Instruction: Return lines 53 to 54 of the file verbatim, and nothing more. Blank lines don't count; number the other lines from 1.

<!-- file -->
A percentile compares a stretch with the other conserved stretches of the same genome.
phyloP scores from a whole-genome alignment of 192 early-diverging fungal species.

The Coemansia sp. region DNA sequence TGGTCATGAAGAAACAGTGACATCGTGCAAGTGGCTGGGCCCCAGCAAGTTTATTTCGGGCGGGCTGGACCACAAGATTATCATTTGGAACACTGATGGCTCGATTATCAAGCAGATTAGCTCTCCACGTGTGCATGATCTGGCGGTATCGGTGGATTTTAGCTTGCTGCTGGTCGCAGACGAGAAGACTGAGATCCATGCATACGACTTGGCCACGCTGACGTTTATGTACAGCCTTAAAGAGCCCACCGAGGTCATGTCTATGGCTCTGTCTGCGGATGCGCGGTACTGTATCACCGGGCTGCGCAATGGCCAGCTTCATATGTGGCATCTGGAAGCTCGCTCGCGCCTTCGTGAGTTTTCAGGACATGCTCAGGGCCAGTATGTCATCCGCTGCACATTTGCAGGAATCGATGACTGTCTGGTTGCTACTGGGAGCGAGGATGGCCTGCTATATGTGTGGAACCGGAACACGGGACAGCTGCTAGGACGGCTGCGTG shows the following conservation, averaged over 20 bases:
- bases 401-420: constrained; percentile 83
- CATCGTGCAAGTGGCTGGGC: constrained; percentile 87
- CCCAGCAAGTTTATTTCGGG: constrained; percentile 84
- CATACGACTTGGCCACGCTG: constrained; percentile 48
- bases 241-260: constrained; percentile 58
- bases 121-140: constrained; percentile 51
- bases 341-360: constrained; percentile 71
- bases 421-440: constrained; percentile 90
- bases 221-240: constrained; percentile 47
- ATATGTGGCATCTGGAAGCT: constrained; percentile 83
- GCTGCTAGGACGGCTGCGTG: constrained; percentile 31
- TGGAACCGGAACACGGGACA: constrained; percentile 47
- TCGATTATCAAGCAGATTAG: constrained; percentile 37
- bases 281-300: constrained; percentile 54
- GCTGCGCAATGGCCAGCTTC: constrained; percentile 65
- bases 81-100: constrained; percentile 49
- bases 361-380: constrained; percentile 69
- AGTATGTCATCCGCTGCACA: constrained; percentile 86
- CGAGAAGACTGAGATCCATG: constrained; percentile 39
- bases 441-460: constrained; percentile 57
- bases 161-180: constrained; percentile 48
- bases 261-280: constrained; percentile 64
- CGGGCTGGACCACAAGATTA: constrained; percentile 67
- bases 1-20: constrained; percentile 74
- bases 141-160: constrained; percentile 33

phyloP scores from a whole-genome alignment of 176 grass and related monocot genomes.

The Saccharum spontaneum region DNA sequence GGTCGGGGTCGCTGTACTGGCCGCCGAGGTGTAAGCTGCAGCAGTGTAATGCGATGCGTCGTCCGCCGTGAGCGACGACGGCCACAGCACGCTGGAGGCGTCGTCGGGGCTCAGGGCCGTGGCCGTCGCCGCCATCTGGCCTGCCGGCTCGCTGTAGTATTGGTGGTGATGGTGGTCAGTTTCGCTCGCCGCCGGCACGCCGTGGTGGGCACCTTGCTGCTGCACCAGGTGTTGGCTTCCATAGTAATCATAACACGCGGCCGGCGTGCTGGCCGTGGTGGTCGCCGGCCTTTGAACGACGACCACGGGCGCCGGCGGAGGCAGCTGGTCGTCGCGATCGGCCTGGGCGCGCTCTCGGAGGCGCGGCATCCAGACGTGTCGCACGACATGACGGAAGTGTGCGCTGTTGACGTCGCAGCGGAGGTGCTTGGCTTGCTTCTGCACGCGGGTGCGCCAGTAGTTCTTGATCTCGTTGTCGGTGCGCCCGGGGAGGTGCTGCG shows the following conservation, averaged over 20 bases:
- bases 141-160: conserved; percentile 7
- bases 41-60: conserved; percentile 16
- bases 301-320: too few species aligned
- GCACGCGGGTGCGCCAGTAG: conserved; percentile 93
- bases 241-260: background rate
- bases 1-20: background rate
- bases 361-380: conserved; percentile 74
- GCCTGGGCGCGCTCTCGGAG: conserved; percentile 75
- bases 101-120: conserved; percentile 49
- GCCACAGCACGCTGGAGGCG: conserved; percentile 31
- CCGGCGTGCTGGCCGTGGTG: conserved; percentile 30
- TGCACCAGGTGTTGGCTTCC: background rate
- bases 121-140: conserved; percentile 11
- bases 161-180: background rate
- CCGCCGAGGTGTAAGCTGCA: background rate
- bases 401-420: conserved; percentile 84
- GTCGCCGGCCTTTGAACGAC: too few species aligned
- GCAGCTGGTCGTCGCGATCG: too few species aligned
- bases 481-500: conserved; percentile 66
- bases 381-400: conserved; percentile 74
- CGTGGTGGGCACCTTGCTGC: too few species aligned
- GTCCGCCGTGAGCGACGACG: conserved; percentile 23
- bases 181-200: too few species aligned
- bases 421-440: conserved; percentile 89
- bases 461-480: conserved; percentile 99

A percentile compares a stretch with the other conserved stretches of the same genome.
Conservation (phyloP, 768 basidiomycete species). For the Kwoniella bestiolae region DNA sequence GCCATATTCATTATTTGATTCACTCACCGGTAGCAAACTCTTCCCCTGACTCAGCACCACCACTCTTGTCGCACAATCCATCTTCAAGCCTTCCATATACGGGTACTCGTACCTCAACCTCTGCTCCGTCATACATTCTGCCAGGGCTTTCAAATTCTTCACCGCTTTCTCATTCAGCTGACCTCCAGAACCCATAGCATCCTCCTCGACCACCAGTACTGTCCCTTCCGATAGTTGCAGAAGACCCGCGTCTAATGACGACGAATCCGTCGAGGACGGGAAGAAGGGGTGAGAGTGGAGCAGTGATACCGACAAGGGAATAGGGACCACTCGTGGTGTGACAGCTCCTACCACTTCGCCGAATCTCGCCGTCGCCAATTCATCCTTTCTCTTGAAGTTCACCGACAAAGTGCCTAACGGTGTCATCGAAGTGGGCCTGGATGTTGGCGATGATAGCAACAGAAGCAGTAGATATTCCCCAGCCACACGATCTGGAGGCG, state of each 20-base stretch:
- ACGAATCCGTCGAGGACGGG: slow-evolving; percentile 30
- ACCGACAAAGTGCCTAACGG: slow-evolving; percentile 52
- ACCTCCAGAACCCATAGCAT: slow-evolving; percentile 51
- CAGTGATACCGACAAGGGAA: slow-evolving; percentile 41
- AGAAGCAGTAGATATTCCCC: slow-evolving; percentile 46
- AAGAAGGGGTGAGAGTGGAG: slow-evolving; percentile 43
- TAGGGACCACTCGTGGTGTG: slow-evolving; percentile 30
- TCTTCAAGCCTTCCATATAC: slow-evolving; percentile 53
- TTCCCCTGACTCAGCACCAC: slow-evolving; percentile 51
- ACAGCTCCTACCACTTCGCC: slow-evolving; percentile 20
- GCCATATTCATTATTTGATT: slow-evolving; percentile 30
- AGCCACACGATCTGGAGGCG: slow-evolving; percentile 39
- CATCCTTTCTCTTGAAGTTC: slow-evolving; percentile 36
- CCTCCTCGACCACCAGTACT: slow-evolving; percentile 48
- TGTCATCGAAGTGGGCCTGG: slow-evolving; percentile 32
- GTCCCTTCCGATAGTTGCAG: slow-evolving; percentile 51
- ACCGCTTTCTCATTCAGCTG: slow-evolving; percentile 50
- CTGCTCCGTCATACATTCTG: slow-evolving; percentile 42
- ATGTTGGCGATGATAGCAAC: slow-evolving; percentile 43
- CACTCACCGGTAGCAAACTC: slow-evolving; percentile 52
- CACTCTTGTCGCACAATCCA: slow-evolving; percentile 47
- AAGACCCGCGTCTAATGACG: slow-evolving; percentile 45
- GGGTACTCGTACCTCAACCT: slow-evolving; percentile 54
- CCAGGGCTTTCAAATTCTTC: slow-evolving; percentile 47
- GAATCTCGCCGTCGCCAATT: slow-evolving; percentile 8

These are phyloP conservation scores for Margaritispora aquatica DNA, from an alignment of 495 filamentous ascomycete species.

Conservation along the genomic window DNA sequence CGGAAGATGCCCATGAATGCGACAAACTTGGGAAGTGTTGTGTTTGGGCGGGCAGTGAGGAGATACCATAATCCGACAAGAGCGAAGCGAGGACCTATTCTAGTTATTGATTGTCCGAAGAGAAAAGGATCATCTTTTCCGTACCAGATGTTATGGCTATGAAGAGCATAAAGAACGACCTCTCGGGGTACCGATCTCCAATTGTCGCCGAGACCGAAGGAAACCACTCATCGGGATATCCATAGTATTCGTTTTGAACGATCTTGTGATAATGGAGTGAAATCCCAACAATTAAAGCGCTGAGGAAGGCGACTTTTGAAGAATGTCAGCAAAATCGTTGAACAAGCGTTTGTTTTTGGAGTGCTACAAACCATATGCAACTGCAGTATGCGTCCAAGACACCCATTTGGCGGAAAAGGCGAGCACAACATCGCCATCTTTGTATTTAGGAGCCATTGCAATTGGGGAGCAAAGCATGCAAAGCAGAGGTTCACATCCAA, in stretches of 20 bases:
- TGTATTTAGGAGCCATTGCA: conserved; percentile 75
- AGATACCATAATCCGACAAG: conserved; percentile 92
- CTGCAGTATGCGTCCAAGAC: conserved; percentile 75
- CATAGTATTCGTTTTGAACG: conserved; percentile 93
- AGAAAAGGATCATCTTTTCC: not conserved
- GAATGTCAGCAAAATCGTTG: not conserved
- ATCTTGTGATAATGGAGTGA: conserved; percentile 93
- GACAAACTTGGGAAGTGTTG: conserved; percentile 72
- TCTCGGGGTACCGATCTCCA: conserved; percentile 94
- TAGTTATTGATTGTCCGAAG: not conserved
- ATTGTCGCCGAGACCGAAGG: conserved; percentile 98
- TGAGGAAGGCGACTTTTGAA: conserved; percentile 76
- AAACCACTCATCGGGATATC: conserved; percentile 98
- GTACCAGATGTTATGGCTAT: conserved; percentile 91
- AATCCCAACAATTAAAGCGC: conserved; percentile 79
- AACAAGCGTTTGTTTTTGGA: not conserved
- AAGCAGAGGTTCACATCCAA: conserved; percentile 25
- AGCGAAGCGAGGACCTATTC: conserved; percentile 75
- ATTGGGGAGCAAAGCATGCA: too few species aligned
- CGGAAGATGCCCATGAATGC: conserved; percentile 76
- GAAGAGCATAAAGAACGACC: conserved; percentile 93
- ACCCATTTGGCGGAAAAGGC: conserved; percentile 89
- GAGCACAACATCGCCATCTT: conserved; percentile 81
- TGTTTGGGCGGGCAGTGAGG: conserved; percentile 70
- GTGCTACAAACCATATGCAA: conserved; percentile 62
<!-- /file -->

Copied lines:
- bases 181-200: too few species aligned
- bases 421-440: conserved; percentile 89